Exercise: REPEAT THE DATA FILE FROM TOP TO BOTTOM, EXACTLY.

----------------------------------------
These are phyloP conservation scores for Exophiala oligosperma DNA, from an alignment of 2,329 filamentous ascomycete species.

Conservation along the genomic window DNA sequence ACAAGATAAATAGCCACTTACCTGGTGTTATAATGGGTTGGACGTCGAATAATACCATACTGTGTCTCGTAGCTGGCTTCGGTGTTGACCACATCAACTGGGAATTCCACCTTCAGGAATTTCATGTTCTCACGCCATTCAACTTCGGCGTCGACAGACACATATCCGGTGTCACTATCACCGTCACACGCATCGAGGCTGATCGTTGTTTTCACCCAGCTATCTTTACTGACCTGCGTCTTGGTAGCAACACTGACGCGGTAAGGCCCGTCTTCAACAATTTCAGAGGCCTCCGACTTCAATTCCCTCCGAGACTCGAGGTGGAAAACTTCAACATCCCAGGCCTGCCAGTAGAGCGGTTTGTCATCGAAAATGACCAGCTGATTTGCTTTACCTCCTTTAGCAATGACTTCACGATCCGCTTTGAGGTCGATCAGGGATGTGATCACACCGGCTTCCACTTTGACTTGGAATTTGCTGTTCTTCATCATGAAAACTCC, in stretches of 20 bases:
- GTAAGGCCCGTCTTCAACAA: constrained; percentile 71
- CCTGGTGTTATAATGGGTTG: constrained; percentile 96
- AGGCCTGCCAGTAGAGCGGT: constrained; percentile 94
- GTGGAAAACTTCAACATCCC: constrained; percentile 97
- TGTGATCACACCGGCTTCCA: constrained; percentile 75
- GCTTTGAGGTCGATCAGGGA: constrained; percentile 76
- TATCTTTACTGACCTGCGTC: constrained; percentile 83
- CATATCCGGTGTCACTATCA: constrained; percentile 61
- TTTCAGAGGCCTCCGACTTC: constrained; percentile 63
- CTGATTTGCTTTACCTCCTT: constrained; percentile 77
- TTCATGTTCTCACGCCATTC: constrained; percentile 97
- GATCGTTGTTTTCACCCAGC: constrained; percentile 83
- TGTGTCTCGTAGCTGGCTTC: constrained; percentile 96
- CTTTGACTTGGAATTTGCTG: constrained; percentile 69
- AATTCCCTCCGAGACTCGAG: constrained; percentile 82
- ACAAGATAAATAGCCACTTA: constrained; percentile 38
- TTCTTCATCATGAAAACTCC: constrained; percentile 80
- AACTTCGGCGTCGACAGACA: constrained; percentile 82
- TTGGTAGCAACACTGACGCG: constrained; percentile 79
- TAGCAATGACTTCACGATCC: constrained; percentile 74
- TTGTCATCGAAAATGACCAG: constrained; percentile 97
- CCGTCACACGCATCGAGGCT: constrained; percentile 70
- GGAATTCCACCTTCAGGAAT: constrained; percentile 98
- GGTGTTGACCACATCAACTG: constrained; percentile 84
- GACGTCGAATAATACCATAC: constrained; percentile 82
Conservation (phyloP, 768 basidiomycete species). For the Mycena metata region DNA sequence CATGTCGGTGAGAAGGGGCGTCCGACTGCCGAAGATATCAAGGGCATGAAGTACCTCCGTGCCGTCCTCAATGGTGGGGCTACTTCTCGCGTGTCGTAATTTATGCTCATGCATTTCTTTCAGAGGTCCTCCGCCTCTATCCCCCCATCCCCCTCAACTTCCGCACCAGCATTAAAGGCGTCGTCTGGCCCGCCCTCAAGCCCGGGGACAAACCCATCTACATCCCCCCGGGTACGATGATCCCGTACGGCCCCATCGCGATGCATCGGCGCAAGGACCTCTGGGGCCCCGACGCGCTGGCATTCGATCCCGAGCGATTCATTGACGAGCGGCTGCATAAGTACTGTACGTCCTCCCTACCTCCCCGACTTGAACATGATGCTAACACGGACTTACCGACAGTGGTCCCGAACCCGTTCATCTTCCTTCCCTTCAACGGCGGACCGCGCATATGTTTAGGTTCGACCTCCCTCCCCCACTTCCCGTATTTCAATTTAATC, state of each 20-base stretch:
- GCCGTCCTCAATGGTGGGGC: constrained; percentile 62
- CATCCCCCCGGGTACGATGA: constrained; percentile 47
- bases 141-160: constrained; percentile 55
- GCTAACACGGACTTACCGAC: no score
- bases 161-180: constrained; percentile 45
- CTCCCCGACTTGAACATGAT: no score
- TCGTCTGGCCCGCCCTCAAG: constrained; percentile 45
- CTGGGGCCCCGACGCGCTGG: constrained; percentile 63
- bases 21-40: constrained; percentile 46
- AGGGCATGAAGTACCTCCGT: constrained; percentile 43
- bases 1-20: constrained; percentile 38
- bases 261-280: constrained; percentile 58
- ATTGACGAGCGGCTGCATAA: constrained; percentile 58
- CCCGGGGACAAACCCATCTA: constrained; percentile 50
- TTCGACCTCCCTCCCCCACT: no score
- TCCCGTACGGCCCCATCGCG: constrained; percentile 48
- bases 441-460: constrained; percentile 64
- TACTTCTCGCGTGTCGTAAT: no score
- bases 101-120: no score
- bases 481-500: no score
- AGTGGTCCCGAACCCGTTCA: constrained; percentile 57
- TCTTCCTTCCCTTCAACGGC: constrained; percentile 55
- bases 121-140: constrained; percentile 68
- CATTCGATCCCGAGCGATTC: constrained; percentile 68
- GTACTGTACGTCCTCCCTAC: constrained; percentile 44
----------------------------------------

These are phyloP conservation scores for Exophiala oligosperma DNA, from an alignment of 2,329 filamentous ascomycete species.

Conservation along the genomic window DNA sequence ACAAGATAAATAGCCACTTACCTGGTGTTATAATGGGTTGGACGTCGAATAATACCATACTGTGTCTCGTAGCTGGCTTCGGTGTTGACCACATCAACTGGGAATTCCACCTTCAGGAATTTCATGTTCTCACGCCATTCAACTTCGGCGTCGACAGACACATATCCGGTGTCACTATCACCGTCACACGCATCGAGGCTGATCGTTGTTTTCACCCAGCTATCTTTACTGACCTGCGTCTTGGTAGCAACACTGACGCGGTAAGGCCCGTCTTCAACAATTTCAGAGGCCTCCGACTTCAATTCCCTCCGAGACTCGAGGTGGAAAACTTCAACATCCCAGGCCTGCCAGTAGAGCGGTTTGTCATCGAAAATGACCAGCTGATTTGCTTTACCTCCTTTAGCAATGACTTCACGATCCGCTTTGAGGTCGATCAGGGATGTGATCACACCGGCTTCCACTTTGACTTGGAATTTGCTGTTCTTCATCATGAAAACTCC, in stretches of 20 bases:
- GTAAGGCCCGTCTTCAACAA: constrained; percentile 71
- CCTGGTGTTATAATGGGTTG: constrained; percentile 96
- AGGCCTGCCAGTAGAGCGGT: constrained; percentile 94
- GTGGAAAACTTCAACATCCC: constrained; percentile 97
- TGTGATCACACCGGCTTCCA: constrained; percentile 75
- GCTTTGAGGTCGATCAGGGA: constrained; percentile 76
- TATCTTTACTGACCTGCGTC: constrained; percentile 83
- CATATCCGGTGTCACTATCA: constrained; percentile 61
- TTTCAGAGGCCTCCGACTTC: constrained; percentile 63
- CTGATTTGCTTTACCTCCTT: constrained; percentile 77
- TTCATGTTCTCACGCCATTC: constrained; percentile 97
- GATCGTTGTTTTCACCCAGC: constrained; percentile 83
- TGTGTCTCGTAGCTGGCTTC: constrained; percentile 96
- CTTTGACTTGGAATTTGCTG: constrained; percentile 69
- AATTCCCTCCGAGACTCGAG: constrained; percentile 82
- ACAAGATAAATAGCCACTTA: constrained; percentile 38
- TTCTTCATCATGAAAACTCC: constrained; percentile 80
- AACTTCGGCGTCGACAGACA: constrained; percentile 82
- TTGGTAGCAACACTGACGCG: constrained; percentile 79
- TAGCAATGACTTCACGATCC: constrained; percentile 74
- TTGTCATCGAAAATGACCAG: constrained; percentile 97
- CCGTCACACGCATCGAGGCT: constrained; percentile 70
- GGAATTCCACCTTCAGGAAT: constrained; percentile 98
- GGTGTTGACCACATCAACTG: constrained; percentile 84
- GACGTCGAATAATACCATAC: constrained; percentile 82
Conservation (phyloP, 768 basidiomycete species). For the Mycena metata region DNA sequence CATGTCGGTGAGAAGGGGCGTCCGACTGCCGAAGATATCAAGGGCATGAAGTACCTCCGTGCCGTCCTCAATGGTGGGGCTACTTCTCGCGTGTCGTAATTTATGCTCATGCATTTCTTTCAGAGGTCCTCCGCCTCTATCCCCCCATCCCCCTCAACTTCCGCACCAGCATTAAAGGCGTCGTCTGGCCCGCCCTCAAGCCCGGGGACAAACCCATCTACATCCCCCCGGGTACGATGATCCCGTACGGCCCCATCGCGATGCATCGGCGCAAGGACCTCTGGGGCCCCGACGCGCTGGCATTCGATCCCGAGCGATTCATTGACGAGCGGCTGCATAAGTACTGTACGTCCTCCCTACCTCCCCGACTTGAACATGATGCTAACACGGACTTACCGACAGTGGTCCCGAACCCGTTCATCTTCCTTCCCTTCAACGGCGGACCGCGCATATGTTTAGGTTCGACCTCCCTCCCCCACTTCCCGTATTTCAATTTAATC, state of each 20-base stretch:
- GCCGTCCTCAATGGTGGGGC: constrained; percentile 62
- CATCCCCCCGGGTACGATGA: constrained; percentile 47
- bases 141-160: constrained; percentile 55
- GCTAACACGGACTTACCGAC: no score
- bases 161-180: constrained; percentile 45
- CTCCCCGACTTGAACATGAT: no score
- TCGTCTGGCCCGCCCTCAAG: constrained; percentile 45
- CTGGGGCCCCGACGCGCTGG: constrained; percentile 63
- bases 21-40: constrained; percentile 46
- AGGGCATGAAGTACCTCCGT: constrained; percentile 43
- bases 1-20: constrained; percentile 38
- bases 261-280: constrained; percentile 58
- ATTGACGAGCGGCTGCATAA: constrained; percentile 58
- CCCGGGGACAAACCCATCTA: constrained; percentile 50
- TTCGACCTCCCTCCCCCACT: no score
- TCCCGTACGGCCCCATCGCG: constrained; percentile 48
- bases 441-460: constrained; percentile 64
- TACTTCTCGCGTGTCGTAAT: no score
- bases 101-120: no score
- bases 481-500: no score
- AGTGGTCCCGAACCCGTTCA: constrained; percentile 57
- TCTTCCTTCCCTTCAACGGC: constrained; percentile 55
- bases 121-140: constrained; percentile 68
- CATTCGATCCCGAGCGATTC: constrained; percentile 68
- GTACTGTACGTCCTCCCTAC: constrained; percentile 44